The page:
Red argues that I favor defeat in Iraq, simply because I do not think that the US should continue to prosecute war there.
My argument is that war is merely a means to achieve the national security interests of the US. In Iraq, it is currently a poor means because of the civil war now raging. The pre-war goals have also been completed (overlooking the fact that many threats did not exist). Iraq is not pursuing WMD, it is not a state sponsor of terror and the Saddam Hussein regime is gone. It would be great if the government became a stable democracy and sectarian violence ended, but neither of those goals is best attained with US military force. Nation-building is a different problem.
Apparently, General Tommy Franks agrees. See this piece in the December 2006 "The National Interest," which is a conservative journal:
Now, without a doubt, there has always been this desire to create within Afghanistan and within Iraq conditions where the people in those countries have a representative form of government, and where this government is integrated into the international community of nations. This is a worthy goal. But we have to ask ourselves, “What was it that moved us into Afghanistan in the first place? And what moved us into Iraq in the first place?” The answer is clear: to ensure the security of the people of the United States of America.Franks reminds everyone that the primary goal in both Afghanistan and Iraq was to assure that those states are not safe havens for terrorists.
So the first question we need to ask, then, is not whether Afghanistan and Iraq are flourishing democracies, but, since 9/11, how are we doing vis-à-vis the protection of the people of the United States?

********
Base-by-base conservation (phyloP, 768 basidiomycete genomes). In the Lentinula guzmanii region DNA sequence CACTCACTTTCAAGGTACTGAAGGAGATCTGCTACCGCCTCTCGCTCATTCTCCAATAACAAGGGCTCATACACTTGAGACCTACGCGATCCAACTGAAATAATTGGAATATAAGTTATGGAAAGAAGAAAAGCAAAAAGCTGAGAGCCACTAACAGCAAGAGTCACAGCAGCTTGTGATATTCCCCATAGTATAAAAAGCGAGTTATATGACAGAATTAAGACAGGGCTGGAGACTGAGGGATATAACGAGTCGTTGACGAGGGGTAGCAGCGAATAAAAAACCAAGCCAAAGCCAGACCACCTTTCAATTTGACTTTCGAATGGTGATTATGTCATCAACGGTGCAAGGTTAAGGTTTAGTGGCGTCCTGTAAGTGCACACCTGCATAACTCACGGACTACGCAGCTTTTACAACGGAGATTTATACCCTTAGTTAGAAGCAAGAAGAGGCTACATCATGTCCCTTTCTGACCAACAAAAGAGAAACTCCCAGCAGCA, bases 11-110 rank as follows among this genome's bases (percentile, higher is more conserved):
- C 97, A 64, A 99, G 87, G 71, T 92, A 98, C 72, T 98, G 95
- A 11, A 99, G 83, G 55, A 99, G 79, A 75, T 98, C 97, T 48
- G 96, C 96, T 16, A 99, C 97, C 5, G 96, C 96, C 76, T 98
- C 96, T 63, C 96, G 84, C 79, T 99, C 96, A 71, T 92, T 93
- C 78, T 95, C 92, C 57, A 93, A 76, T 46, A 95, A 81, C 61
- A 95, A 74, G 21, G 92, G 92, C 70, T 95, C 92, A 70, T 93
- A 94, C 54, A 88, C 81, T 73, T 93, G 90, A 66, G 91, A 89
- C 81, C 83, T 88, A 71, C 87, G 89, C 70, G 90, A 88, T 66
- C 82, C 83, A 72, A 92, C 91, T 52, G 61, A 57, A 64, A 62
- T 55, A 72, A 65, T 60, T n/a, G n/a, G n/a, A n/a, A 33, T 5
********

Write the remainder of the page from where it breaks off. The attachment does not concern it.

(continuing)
Iraq clearly is not. There are nationalist insurgents trying to kick the US out of Iraq, there are a small number of foreign fighters attracted to Iraq for the opportunity to fight the USA, and there are growing sectarian militias trying to gain control of Iraq. If the US leaves Iraq, the first two forces lose their reason for fighting and most will put down their arms and/or leave Iraq. Some will join up with the sectarian forces and escalate the civil war.
Since Iraq serves as an al Qaeda recruiting tool, there's no evidence suggesting that the US can find and eliminate active foreign (or Iraqi) members or partners faster than they can find and recruit still more, motivated by US occupation of Iraq.
It is not at all certain that the US wants a clearcut Shia victory, even though al Qaeda is a Sunni operation. The US wants Iraq to recognize minority rights, but the Sunni minority is petrified that they will be left out of the governance of Iraq. Many Shia militia members want revenge for years of oppression under Saddam.
Those grievances are not much related to the primary US purpose for being in Iraq. I'm in favor of employing conflict resolution and/or management techniques, for bringing highly motivated neighbors into the discussion, and for stepping up nation-building efforts. Lots of strategies alternative to war could and should be explored (remember, it is supposed to be a last resort). I'd even support linking withdrawal to achievement of specific benchmarks related to non-violence, rather than immediate removal of all troops.
But the US troops are a major part of the problem in Iraq and must come home soon.
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